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Friday, April 11, 2008

No haggle pricing...


I had a discussion with my broker, Dan Elsea, recently about the market and he passed on something that I found to be interesting. He said that a few agents have gone to a "no haggle pricing" approach in some areas and it seems to be working. What they are doing is essentially setting the price at the number that they think it will actually sell for and then offering it for that price and refusing to haggle on it. Apparently it's working for them, according to Dan. It's sort of the Saturn pricing and sales model applied to housing.


I was reminded of the time that my wife and I spent in Iran (back in the days of the Shaw). There was only one "fixed-price" store in Tehran, a department store that catered to Westerners. Everything else was sold in bazaars (see picture above of a Turkish bazaar) or small shops, where the fine art of haggling was an expected part of the process of buying anything. I recall haggling for hours just to buy a small carpet. The process involved elaborate acts of hospitality on the part of the shop owner and protracted negotiations over the price, sometimes involving us walking out of the store several times (only to be lured back by the owner's offer of more hospitality) and small price-change increments from both sides. It was sometime amusing and always time consuming, not unlike some of the negotiations that I've been through with houses. But, is was expected. In fact, it was considered to be an insult to the shop keeper if you paid full price and didn't haggle. We always took a local interpreter with us on these trips to the bazaar and took advice from him.



Some cultures are more accustomed to haggling as a way of life than others. In Iran they used to tell us that every shop keeper had three prices for everything - a local price that a native would likely pay, the price for buyers from Asia, who were known as good, tough hagglers and a Westerners price, which was usually much higher, since they knew that we didn't like haggling for long over something. In the U.S. we have garage sales where one can haggle and of course there is the time honored tradition of haggling when buying a car (except a Saturn), and then there are our home sales.


Most sellers always want to build "wiggle room" into their prices; room that they feel they can negotiate with when an offer is made. The mistake most make is to put the price too high, with their wiggle room baked in, and so they discourage buyers from even looking at the property. If your Realtor tells you the market price for the house is $180,000 and you put it on the market for $200,000, or more, you will just be missing a good part of the potential market.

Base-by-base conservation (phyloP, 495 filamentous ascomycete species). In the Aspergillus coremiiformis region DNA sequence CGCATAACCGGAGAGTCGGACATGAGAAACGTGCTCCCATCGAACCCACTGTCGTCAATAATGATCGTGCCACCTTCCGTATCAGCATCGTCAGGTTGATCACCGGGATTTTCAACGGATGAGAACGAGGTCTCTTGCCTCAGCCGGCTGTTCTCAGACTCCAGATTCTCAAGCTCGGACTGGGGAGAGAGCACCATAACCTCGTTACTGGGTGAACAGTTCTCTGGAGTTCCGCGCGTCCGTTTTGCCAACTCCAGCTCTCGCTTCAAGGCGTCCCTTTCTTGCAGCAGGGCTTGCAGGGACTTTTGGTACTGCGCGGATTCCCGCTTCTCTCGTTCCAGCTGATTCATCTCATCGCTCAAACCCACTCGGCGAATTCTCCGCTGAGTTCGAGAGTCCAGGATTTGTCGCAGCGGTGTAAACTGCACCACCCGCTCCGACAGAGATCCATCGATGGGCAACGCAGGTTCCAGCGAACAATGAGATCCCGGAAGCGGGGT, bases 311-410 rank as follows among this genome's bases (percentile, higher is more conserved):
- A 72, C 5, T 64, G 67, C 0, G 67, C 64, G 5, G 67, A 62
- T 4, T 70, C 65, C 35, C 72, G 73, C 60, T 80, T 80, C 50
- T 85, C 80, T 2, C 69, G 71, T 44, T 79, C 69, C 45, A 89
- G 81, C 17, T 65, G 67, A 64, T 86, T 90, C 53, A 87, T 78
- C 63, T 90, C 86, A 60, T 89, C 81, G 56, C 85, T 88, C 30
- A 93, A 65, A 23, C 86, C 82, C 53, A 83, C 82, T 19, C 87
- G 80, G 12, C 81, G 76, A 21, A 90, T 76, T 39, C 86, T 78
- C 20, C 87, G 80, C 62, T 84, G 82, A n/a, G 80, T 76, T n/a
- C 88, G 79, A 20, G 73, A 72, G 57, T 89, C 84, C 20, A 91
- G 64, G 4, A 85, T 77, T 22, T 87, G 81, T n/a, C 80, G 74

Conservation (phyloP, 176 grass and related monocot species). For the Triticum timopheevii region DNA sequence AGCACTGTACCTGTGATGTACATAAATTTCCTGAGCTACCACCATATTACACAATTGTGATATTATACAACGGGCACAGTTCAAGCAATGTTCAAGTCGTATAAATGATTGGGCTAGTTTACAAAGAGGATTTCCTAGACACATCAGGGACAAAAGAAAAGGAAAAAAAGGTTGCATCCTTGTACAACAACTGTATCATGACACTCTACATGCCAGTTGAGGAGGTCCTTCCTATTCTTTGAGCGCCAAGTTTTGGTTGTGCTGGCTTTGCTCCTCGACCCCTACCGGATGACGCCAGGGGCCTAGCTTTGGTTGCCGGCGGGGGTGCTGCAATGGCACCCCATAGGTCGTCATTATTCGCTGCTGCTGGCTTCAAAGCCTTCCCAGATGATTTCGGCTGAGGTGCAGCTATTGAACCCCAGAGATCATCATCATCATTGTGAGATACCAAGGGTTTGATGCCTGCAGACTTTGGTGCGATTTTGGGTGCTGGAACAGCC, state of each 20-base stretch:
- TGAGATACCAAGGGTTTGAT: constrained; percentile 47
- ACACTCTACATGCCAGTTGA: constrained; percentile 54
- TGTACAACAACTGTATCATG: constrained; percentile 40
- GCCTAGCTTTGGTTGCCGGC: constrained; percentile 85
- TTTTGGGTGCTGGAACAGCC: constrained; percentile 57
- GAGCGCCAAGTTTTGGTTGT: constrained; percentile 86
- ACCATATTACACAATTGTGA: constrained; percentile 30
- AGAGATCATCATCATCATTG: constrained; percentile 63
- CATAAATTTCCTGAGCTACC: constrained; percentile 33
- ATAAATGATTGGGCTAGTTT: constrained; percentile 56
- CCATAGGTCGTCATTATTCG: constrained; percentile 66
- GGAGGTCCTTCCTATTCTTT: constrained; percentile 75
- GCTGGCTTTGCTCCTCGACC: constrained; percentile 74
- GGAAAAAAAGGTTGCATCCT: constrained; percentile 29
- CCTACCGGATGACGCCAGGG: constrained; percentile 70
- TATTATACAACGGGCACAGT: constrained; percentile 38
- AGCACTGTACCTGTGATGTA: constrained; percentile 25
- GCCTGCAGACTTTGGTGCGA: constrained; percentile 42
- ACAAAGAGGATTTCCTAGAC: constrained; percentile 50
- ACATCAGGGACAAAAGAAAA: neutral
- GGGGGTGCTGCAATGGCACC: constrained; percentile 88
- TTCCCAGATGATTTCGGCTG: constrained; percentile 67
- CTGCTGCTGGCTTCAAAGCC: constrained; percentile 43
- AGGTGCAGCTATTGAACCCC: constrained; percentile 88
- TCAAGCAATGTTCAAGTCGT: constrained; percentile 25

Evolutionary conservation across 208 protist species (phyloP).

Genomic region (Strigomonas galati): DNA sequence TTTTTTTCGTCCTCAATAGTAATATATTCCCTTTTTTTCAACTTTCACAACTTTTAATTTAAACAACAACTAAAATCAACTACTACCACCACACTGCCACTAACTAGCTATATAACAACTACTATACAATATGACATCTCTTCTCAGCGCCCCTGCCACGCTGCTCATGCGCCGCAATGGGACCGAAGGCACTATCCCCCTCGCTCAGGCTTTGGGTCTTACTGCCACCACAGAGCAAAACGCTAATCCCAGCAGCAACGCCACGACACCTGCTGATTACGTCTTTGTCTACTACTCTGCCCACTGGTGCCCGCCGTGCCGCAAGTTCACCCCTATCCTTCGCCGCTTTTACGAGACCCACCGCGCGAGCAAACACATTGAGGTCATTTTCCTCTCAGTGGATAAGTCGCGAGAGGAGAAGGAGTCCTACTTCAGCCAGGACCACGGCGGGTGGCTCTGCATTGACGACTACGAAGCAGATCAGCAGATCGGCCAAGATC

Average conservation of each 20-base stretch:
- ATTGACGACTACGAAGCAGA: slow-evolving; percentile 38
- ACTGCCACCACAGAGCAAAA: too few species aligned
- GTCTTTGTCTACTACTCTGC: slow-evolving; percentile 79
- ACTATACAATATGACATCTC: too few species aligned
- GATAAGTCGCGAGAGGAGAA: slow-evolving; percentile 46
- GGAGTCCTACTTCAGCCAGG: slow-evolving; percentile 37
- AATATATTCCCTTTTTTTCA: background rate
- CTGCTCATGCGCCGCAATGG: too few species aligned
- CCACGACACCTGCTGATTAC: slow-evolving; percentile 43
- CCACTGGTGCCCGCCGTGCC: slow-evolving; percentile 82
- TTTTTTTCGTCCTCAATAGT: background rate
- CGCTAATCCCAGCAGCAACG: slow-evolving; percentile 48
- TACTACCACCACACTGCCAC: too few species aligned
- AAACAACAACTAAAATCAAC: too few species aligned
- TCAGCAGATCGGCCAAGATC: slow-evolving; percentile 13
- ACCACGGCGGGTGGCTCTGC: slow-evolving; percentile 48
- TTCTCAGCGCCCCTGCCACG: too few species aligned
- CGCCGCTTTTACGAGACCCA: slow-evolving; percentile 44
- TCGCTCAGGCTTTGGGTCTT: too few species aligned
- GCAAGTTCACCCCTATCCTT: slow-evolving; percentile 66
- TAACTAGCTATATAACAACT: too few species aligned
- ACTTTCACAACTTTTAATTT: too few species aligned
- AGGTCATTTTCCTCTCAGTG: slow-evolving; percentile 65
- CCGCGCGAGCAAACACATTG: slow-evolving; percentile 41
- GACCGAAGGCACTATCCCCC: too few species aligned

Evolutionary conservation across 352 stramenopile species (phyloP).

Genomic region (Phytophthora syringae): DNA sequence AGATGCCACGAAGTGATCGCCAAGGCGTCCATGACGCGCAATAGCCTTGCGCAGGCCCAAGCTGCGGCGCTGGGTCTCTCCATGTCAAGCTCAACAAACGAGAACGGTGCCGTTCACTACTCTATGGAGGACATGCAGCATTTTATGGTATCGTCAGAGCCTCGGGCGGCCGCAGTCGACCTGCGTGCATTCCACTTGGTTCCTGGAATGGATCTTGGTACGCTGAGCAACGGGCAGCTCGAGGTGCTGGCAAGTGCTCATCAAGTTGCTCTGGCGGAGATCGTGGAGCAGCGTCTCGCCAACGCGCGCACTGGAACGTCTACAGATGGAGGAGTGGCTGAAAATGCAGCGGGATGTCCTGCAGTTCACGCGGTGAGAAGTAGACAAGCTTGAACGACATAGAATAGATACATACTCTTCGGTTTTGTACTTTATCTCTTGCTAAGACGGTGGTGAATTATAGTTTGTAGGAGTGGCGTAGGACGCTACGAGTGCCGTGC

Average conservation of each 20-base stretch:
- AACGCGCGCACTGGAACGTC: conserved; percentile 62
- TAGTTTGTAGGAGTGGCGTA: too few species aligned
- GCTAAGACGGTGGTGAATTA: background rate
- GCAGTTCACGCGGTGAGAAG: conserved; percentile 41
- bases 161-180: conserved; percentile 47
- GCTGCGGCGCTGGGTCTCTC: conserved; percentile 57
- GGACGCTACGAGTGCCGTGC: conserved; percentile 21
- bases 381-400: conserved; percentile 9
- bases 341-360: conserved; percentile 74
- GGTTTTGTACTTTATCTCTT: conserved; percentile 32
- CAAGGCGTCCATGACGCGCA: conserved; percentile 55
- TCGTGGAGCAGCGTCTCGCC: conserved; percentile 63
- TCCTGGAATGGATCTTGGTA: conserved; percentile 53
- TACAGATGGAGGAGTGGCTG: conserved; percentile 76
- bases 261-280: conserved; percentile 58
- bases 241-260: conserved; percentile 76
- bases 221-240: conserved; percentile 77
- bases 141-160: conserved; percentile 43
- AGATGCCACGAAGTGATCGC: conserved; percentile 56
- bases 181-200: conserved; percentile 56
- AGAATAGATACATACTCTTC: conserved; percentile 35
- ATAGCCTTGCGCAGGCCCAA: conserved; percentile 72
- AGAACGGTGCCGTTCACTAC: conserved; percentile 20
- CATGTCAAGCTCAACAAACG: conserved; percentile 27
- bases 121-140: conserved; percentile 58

I really can't figure out why we can't do something like this everywhere. There just seems to be some innate need to haggle when buying a house. I know lots of people who don't like to haggle and would likely prefer a good, honest fixed price on houses, just like there is on other things. Therein lies the rub - getting a good price and an honest price. Who's to say what is a good price? And, how do you determine that this is an honest price? I've been advising potential sale client to get an appraisal up front, so that they know what the current market value for their house is and can set the price accordingly. Even dong that is no guarantee that the market won't change again and the price will be off again. Appraisals that are over 6 months old are pretty worthless in the current market.


One thing working against this model is the conditioning that buyers have had from the current market. Buyers are now used to offering only 85-90% of the listed price for homes (sometimes less) in hopes that the sellers are desperate. There is so much inventory on the market that buyers feel that they can just go find another similar home if the seller doesn't take their low-ball offer. I've had more than one potential buyer tell me that their strategy is to just keep throwing low-ball offers out until someone takes one. It's usually not any fun working with those people, since we spend a lot of time finding candidates for them to low-ball and then almost always get rejected.


So, should you try the no-haggle approach for selling your house? Only if you have the discipline to stand firm on the price and the patience and perseverance to put up with the low-ballers who will still try to get it for less. Make sure that your agent makes it clear in his/her marketing that this is your best and final price; and, make sure that it is a good and honest price for the property. Remember that the market doesn't care what you "need" for the place, either to pay off the mortgage or to give you some equity to invest elsewhere. The market is cruelly efficient at determining what your house is worth and at not paying any more than that; so, price accordingly. Otherwise welcome the bazaar that is the real estate market today (some would say bizarre). You'll need a good interpreter (Realtor) to help you with the haggling. Call me. Been there, done that!

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